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Picking Stitches Up Along a Knitted Edge

Thursday, April 14, 2011

Habu's Takako comes to Knitch!

Nell and Takako

We had the great pleasure and treat of a visit from Takako of Habu Textiles fame. She taught two sold-out workshops on Wednesday to knitters eager to learn the tricks of reading Japanese knitting patterns (not so hard, really, once you know the drill!) as well as ways of tailoring the garments to fit well. She brought along lots of treasures for her trunk show too.

Attendees got to see and try on garments made from Takako's brilliant patterns and fibers as well as other designers' takes on what to do with the amazing yarns that come from Habu. How we love them!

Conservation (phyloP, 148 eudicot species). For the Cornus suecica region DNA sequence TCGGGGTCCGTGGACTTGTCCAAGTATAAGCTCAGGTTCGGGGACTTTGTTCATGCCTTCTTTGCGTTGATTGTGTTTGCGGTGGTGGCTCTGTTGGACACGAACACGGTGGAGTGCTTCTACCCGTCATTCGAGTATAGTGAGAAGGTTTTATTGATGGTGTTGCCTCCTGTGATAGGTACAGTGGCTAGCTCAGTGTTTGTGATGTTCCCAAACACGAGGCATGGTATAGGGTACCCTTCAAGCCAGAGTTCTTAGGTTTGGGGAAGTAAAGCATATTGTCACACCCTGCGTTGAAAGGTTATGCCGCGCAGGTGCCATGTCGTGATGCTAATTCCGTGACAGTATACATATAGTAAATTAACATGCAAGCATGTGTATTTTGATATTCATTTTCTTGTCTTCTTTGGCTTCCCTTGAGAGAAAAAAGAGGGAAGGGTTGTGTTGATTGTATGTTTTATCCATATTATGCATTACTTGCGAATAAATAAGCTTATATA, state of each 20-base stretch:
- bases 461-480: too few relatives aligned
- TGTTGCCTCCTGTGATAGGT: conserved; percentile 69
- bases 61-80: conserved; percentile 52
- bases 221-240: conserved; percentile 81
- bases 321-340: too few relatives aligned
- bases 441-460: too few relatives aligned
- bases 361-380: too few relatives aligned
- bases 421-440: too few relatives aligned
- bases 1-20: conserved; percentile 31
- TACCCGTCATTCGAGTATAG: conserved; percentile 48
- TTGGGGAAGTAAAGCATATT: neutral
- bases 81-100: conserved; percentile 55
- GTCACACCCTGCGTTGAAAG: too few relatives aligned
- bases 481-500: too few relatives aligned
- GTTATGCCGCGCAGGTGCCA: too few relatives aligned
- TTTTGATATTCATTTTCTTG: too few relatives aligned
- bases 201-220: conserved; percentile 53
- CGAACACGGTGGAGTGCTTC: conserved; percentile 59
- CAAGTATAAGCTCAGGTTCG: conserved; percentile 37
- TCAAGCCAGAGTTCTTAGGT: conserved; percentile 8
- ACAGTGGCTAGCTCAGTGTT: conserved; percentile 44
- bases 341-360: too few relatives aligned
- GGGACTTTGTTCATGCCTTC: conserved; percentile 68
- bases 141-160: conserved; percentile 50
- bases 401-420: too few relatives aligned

Takako held the rapt attention of all the knitters with her whimsical smile and astute understanding of how best to show off the Habu fibers. Thanks for visiting Knitch Takako! We can't wait to see you again.

Wednesday, March 23, 2011

Get Ahead of the Holidays, March Videos

These videos by Nell will assist those of you in the heart-felt Get Ahead of the Holidays Club for March. Here we'll cover Provisional Cast On, SKP (Slip/Knit/Pass) English/American and Continental versions, PSSO (pass slipped stitch over), and How to Pick Up from the Provisional Cast On. These are useful skills for any knitter to know!


A Provisional Cast On, or Open Cast On, is meant to be removed while the knitting project is in progress, or as part of the finishing steps. Use a contrasting color for your waste yarn to make it easy to see. In this video, Nell shows you how to do a Provisional Cast On using a crochet hook.

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Provisional Cast On (Crocheted)


Next we'll do a decrease using SKP (Slip/Knit/Pass) in two ways -- English/American and Continental.